“Prior to IRC’s formation, average New Yorkers could not weigh in on districting. It was entirely driven by folks in the legislature in an incredibly opaque process. Electoral districts drive action, so whether a community was united or divided determined its voice reaching Albany and Washington,” Imamura explained.

Politics can be discouraging. [But] government can have a real impact on communities

“Now we say ‘tell us about your neighborhood.’ People can say ‘our voices haven’t been heard’, and we can make modifications [to district lines] accordingly,” Imamura continued, noting a landmark Rochester, NY case of gerrymandering. The four resulting districts running hundreds of miles north, south, east, and west of Rochester meant far away neighbors’ voices drowned out those of the city. “Both parties’ want to do away with that,” he said. “It’s coming to an end. We need [electoral] maps that don’t advantage one party, that represent the people in those communities.”

To correct and direct the chorus of voices per district –“in some parts of New York City you pass five different districts in five blocks,” Imamura observed — he and his team are working double time, urging citizens across the state to weigh in on representation at two local hearings per city or county.

Imamura skirted questions about his future in public service, calling his prior political work “a hobby” while underscoring the need to answer the call to service. “It’s been a privilege to help people who did not have a voice in Washington, who have felt marginalized for decades. I deeply care about the ability of government to help people,” he said. “I don’t intend to go away.”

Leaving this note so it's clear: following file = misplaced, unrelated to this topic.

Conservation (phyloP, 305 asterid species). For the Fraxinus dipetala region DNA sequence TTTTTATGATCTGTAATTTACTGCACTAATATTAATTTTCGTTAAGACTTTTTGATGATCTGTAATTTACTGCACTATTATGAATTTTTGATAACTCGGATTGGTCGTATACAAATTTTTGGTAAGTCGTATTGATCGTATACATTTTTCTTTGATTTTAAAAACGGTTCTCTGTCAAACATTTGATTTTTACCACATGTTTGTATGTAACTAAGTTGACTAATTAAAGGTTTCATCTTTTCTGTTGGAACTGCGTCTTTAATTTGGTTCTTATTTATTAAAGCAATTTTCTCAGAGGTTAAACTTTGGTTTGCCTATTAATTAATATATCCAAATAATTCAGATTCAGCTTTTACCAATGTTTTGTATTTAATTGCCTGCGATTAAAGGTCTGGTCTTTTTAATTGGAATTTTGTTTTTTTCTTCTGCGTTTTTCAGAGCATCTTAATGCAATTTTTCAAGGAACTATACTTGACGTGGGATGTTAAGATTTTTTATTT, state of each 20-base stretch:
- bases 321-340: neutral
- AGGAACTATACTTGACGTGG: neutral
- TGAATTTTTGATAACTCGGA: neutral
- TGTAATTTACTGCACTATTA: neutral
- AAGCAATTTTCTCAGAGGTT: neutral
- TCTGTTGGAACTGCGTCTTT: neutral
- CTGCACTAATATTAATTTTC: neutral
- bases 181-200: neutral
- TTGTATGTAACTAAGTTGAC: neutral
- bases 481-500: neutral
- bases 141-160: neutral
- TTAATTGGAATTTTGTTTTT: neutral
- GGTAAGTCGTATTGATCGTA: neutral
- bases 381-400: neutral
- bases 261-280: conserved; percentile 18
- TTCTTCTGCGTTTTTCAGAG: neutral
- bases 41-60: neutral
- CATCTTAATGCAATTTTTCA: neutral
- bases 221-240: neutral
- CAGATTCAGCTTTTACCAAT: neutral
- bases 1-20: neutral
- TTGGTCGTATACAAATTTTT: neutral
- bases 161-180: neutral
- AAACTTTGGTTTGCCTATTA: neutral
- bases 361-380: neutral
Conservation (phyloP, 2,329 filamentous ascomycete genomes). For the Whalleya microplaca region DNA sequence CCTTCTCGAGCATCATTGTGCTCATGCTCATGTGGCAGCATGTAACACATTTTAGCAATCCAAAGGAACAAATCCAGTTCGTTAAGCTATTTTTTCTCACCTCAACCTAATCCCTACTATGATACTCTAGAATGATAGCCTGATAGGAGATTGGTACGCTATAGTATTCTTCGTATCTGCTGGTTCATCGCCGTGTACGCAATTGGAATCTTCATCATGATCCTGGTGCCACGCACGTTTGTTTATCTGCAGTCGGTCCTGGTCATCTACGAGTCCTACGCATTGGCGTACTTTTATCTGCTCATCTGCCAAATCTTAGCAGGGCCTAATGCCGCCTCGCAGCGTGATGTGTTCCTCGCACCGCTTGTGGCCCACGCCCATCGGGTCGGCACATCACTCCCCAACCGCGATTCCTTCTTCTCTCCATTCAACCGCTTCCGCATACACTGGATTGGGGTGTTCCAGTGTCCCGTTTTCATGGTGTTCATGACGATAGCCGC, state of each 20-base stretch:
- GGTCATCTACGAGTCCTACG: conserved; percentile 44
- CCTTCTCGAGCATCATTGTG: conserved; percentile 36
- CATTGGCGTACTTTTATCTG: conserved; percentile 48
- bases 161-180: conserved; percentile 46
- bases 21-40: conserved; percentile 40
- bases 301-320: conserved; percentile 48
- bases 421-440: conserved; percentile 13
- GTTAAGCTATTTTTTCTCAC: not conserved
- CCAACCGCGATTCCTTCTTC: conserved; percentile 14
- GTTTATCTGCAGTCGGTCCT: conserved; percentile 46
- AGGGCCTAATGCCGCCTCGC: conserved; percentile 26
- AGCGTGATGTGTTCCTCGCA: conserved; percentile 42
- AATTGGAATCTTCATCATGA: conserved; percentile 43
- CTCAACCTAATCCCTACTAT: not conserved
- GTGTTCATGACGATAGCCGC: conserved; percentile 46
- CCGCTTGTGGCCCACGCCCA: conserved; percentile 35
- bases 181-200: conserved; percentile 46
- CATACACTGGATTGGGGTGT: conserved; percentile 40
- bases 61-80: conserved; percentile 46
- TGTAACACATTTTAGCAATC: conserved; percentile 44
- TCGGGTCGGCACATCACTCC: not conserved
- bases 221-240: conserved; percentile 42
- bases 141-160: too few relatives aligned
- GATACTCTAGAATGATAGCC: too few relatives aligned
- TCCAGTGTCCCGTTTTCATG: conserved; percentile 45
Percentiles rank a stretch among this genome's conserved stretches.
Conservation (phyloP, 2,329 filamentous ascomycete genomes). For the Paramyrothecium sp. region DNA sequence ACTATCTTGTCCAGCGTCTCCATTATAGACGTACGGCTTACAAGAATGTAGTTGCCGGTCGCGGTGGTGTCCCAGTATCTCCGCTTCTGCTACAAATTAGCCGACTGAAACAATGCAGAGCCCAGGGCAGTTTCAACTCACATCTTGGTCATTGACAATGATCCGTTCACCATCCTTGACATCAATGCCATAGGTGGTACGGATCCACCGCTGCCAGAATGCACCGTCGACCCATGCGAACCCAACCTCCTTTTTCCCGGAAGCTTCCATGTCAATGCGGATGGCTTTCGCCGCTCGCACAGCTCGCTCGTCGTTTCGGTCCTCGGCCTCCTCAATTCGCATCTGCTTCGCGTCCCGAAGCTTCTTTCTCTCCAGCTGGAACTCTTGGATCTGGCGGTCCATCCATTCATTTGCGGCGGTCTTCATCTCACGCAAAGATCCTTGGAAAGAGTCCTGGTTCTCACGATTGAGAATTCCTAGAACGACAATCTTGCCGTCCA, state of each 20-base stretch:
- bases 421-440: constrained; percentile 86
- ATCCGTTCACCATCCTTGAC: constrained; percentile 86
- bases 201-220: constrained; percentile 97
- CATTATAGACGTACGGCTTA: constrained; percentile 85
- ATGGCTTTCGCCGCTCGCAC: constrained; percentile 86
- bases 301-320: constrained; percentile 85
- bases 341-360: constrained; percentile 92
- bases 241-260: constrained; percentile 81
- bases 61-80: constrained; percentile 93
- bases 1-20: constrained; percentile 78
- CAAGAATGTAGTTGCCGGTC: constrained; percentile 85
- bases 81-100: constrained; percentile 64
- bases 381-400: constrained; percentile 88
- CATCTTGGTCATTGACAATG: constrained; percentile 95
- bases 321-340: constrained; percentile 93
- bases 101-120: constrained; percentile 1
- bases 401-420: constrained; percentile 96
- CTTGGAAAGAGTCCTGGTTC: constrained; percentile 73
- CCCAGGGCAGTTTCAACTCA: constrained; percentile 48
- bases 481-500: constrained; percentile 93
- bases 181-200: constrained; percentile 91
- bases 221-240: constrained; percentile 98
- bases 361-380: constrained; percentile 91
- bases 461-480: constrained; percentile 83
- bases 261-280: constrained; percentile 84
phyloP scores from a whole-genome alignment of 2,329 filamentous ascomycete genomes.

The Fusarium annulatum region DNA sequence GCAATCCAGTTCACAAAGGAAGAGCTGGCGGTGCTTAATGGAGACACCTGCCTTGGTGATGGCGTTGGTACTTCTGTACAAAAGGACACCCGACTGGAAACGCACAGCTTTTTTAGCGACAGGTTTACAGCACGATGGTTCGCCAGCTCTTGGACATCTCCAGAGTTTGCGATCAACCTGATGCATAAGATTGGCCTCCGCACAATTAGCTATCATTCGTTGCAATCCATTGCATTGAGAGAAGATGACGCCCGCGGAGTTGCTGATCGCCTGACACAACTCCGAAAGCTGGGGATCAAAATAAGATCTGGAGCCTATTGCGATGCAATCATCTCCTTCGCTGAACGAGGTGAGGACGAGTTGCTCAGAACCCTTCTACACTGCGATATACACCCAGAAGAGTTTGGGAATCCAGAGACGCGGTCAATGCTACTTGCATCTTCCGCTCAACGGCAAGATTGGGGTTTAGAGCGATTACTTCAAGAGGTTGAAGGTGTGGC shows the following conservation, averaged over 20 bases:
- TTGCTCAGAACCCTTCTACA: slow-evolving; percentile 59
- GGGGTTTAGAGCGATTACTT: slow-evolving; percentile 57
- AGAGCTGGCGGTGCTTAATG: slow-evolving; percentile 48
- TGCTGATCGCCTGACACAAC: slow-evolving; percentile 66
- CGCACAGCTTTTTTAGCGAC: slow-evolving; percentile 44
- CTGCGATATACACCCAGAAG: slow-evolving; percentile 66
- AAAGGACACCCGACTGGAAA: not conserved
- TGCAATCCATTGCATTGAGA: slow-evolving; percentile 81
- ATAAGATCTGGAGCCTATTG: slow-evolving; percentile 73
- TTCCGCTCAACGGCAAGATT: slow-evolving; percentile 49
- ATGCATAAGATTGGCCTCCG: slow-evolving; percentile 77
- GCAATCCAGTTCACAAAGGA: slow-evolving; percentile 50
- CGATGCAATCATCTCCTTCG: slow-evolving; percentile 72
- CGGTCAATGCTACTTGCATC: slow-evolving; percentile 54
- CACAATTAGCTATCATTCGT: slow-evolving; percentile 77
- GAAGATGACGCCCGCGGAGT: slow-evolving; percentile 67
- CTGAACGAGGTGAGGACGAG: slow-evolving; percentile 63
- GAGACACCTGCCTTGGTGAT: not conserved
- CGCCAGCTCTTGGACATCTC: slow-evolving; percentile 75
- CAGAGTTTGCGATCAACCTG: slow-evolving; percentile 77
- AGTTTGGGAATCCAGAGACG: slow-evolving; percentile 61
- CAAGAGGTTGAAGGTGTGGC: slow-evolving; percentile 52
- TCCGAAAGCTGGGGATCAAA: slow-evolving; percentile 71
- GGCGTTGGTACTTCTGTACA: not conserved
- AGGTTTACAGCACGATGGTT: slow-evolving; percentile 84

What might Imamura tell students mulling government work? “Be present, be active, be generous with your time,” he advised. “Change starts on the local level. And your ability to make change there is quite easy. Knocking on doors, making calls for an issue very easily translates into something more substantive such as advocacy, into making a real difference.  Build a network, learn how things work, and take that knowledge to effect real change.”

“Politics can be discouraging. [But] government can have a real impact on communities,” Imamura continued. “It’s easier than you think to make things better for your neighbors. There’s no higher calling,” he said, noting how unqualified he felt to draft Westchester County’s sanctuary city law. “But it’s often not who is qualified who does these things; it is who is willing to do the work. It’s good for all of us to try to make America a bit better — a more perfect union. You are the ones we’ve been waiting for, to take the lead.”

Carolyn Whelan

Carolyn is a writer, editor and analyst who covers the nexus between business and social justice issues. She broke into journalism at the Rio Earth Summit where she interviewed Al Gore and environmental pioneer David Brower. Topics covered since then range from climate change and higher education costs to drugs pricing, geopolitical strife, business ethics, artificial intelligence, gene editing, alternative energy and the search for good jobs -- and innovation in all these areas. Her pieces, reported from Europe, the US and South America have appeared in Fortune, Newsweek, the International Herald Tribune, the Wall Street Journal and Previously she worked for the Economist Intelligence Unit,, Columbia Business School, WWF, the UN and PwC. Carolyn is fluent in French and Spanish and resides in Brooklyn.